Concerned About Earth Art
Sue Nash's work reflects her concern for the loss of much of the world's earth art but especially the loss of Hawaiian petroglyphs. Sue's oil painting of Spiral Jetty, an earth art piece now covered with water in The Great Salt Lake in Utah is meant to be a tribute to Robert Smithson and to artists once again beginning to use the earth as the medium and canvas of art. Spiral Jetty was made by Smithson who created earth art during the 1970s. One of her large pieces, Anaeho'omalu Triptych, is to remind us of ancient petroglyphs, now lost because they were not protected from development.
Plat drawings of the area of Anaeho'omalu, Waikaloa, Hawaii were made by archaeologists supervised by Kenneth Emory and Yoshiko Sinoto. Now the area they drew is covered by development. Sue incorporates the colors of the sunset making her image much livlier than the plat drawing of the petroglyphs. Sue is concerned about the decision process that allowed the covering of these petroglyphs. Her work tries to evoke the feeling of the people of old who lived out their lives in a district that saw much change over centuries of time. Many elements of Hawaiian culture flourished site depicted in the triptych.
In creating this triptych, Sue is dealing with the issue of archaeological reports and their lack of impact on petroglyph preservation. The history of the Anaeho'omalu area is described by Dorothy Barrere in a report made by the department of Anthropology at the Bishop Museum in 1971. The 16th century reigning chief, Lono-i-ka-makahiki, was said to have erected the boundary marker called Ahu-a-lono between North and South Kohala there. During his reign, contact was made with Kauai and relationships were begun between the two island chiefly families. But carbon dating in burial caves as well as the worn paths of the foot trails attest to much earlier settlement. As early as 800 AD, two or three families lived in the area in specific sites. Two more sites were added in the late 1000s and site 24 was added in the mid 1200s. The heavily-traveled Kiholo- Puako trail runs through the area.
Petroglyph images abound throughout the area. About 710 units are described, 85 percent of them comprising dots and circles, 12 percent are human figures and 3 per cent are abstract or animal figures. The circle and dot figures are representative of the piko ritual in which families preserved the umbilical cords of children. Many petroglyphs are next to grinding areas where stone tools were sharpened and ground, thus indicating that the petroglyphs were perhaps tests of the tools.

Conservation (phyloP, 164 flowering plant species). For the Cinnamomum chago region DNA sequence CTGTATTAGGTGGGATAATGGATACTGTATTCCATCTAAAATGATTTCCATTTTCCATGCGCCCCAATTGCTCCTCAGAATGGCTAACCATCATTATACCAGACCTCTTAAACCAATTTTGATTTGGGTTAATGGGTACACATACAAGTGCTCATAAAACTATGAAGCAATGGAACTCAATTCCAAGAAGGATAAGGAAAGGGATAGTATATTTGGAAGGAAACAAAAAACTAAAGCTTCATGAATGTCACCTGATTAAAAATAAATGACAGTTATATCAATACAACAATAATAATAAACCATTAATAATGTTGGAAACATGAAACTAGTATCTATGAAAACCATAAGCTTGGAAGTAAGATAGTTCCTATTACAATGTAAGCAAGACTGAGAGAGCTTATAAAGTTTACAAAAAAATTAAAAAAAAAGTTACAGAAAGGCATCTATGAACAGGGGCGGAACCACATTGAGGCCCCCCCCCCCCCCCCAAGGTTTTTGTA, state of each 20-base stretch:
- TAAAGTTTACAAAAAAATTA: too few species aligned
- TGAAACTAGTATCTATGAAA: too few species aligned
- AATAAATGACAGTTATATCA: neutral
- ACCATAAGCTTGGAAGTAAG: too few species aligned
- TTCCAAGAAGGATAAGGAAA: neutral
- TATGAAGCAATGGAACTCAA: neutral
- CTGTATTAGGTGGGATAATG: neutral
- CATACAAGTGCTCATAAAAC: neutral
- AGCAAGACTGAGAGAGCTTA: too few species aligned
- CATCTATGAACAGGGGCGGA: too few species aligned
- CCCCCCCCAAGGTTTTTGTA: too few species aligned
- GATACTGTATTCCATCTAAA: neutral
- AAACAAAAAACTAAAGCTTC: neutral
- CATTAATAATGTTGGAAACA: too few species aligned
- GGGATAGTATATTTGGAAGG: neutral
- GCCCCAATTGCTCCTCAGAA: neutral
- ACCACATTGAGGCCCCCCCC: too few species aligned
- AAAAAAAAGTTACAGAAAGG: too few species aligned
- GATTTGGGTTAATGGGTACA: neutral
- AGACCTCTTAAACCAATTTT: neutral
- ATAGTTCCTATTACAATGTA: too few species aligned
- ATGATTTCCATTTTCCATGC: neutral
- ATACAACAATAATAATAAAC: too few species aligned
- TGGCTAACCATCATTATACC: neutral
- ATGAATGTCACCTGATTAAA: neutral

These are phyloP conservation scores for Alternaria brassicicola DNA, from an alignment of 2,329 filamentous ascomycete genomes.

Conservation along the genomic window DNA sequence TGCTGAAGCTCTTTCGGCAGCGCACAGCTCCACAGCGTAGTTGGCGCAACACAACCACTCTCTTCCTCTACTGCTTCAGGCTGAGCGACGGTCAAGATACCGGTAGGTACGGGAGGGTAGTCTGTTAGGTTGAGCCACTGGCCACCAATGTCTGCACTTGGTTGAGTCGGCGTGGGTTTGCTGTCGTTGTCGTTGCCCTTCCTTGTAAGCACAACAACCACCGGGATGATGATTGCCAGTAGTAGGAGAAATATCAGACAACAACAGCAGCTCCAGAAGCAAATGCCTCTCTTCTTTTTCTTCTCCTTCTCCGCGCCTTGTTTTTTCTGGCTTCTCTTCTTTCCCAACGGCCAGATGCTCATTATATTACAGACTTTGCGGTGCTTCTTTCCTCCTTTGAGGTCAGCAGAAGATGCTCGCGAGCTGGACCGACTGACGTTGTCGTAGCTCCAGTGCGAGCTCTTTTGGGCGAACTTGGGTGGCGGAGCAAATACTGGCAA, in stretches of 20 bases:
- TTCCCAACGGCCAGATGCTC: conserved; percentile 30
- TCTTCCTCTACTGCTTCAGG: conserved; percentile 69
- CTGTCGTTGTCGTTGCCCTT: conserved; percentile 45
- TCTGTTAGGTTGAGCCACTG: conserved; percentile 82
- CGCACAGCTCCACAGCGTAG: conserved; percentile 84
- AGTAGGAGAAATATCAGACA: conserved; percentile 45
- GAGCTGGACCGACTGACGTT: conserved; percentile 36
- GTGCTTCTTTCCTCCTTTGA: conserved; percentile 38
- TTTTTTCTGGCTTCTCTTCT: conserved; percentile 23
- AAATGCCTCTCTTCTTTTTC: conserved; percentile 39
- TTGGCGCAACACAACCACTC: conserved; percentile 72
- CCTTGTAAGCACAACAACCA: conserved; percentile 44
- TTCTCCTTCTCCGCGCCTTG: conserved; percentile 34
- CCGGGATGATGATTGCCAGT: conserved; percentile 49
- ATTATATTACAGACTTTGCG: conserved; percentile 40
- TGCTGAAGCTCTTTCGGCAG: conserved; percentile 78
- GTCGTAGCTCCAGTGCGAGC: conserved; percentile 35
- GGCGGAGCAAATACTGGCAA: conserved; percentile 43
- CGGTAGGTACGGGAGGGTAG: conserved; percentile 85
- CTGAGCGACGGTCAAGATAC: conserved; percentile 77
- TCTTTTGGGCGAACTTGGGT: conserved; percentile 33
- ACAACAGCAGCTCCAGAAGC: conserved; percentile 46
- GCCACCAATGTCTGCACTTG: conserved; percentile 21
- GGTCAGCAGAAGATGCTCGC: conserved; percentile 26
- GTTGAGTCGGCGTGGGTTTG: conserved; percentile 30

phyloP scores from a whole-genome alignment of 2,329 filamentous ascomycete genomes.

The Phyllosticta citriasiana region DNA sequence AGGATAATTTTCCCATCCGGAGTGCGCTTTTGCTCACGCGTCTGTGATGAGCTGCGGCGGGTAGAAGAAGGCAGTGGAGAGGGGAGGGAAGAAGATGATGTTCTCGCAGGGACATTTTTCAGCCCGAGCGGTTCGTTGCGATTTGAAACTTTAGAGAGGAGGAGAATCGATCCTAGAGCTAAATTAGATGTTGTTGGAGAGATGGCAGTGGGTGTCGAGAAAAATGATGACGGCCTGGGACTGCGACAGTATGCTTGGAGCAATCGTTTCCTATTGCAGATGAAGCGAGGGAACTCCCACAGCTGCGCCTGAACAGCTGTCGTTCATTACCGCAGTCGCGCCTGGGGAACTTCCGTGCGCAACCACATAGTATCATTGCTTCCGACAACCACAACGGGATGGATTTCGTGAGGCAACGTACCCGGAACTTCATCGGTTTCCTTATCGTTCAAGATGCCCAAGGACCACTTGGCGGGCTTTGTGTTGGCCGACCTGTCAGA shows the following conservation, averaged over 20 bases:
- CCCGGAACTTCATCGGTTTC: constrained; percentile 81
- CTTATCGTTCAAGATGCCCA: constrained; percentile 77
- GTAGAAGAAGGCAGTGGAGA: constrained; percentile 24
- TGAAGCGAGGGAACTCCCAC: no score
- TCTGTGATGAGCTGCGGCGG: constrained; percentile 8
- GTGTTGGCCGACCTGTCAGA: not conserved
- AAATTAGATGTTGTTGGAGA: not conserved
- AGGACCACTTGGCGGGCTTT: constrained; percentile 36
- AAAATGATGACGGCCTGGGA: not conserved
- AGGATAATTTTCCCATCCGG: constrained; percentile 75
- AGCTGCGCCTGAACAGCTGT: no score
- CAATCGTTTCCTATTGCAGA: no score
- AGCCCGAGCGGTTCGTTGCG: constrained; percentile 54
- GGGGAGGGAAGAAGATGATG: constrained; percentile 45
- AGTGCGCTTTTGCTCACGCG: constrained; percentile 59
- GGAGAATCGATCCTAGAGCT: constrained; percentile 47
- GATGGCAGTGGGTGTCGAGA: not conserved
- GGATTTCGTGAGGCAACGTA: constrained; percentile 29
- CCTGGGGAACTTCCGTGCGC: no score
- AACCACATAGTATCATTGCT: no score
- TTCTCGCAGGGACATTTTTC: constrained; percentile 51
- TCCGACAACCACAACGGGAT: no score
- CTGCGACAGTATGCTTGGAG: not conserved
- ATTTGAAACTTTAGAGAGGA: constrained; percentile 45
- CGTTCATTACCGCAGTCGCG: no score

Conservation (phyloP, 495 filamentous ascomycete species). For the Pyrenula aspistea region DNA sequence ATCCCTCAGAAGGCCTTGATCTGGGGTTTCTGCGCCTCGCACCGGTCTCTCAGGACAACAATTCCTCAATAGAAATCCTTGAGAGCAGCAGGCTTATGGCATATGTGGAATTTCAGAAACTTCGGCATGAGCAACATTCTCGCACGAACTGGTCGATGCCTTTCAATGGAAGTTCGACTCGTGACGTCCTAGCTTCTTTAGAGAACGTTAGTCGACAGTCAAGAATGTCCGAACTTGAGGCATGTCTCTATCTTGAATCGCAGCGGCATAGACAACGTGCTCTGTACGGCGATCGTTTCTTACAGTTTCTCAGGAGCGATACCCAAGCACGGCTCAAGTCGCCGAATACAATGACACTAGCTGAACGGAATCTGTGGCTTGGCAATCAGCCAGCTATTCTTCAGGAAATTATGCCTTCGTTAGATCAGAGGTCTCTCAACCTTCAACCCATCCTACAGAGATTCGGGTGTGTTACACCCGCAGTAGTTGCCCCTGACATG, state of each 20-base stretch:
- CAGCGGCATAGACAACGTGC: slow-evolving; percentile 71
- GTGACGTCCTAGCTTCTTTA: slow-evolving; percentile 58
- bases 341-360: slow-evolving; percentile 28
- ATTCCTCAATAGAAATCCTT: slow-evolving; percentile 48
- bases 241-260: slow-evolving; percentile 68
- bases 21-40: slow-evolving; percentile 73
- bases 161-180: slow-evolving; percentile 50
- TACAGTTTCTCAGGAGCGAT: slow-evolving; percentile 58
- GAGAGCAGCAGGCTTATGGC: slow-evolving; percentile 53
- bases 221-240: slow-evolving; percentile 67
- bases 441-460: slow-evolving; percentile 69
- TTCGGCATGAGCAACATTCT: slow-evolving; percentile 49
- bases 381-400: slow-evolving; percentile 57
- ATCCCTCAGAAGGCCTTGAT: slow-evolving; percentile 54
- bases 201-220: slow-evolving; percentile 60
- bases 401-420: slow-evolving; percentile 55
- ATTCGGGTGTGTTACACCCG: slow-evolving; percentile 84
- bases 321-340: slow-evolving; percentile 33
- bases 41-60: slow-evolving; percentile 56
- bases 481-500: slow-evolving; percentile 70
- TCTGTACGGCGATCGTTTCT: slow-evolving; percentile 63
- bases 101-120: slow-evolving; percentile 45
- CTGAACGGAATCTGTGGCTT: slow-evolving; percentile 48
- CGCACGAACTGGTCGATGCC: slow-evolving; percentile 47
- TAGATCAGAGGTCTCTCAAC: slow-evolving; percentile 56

Barrere believes the earliest petroglyphs in the area were made in the late fourteenth century. Population figures grew steadily and began a sharp decline in the 1800s when the area was owned by Kamehameha I. Indications are that the entire Anaeho'omalu area was inhabited by only two or three families by the late 1800s because an 1859 lava flow forced most families out of the area. So the story of Hawaiian settlement in Anaeho'omalu looks like a bell curve, starting very small in the 800s and rising to a peak between 1400 and 1600 and gradually dropping to almost nothing by 1880.
The burial caves, trail, grinding areas, and the vast poetry of wind, water and sunset skies make this a place of power and deep spiritual feeling. Everything is bright, hard and shining until evening when the sun turns everything soft and pastel. The sound of ocean waves beating against rocky and sandy coast is varied like the drum. Two large fishponds covered four and a half acres between the sandy beaches and the inner land.
The area (a little less than 1000 acres) was purchased for $1.14 an acre in 1878 by the Parker Ranch for recreational land for Ranch employees. Ranch employees set up camp there for fishing and picnics.
Today the area is the playground of tourists with several golf courses and hotels now a part of the Waikaloa Resort. Stretching all along the former footpath of Hawaiian fishermen we now find a busy resort area. Petroglyphs have been preserved, but only a fraction remain. The Beach Course and the Royal Waikaloan which now front the major petroglyph field were built in 1981 at the beginning of the real estate boom in Hawaii and on the Kohala Coast.
Sue finds it difficult to imagine how the vibrant culture of Hawai'i can be preserved if the Bishop Museum, the Bishop Estate, and the University of Hawaii do not speak out. The University of Hawaii does not even offer a Ph.D. in Hawaiian language. Many schools at the elementary and secondary levels do not offer Hawaiian language or culture courses despite a mandate to do so in the state Constitution. Petroglyph fields and areas have been preserved on the Big Island but only parts of them. On Maui nothing is being done to protect the site at Nu'u landing or at Olowalu. These symbols play a vital role in expressing and preserving Hawaiian cultural values.
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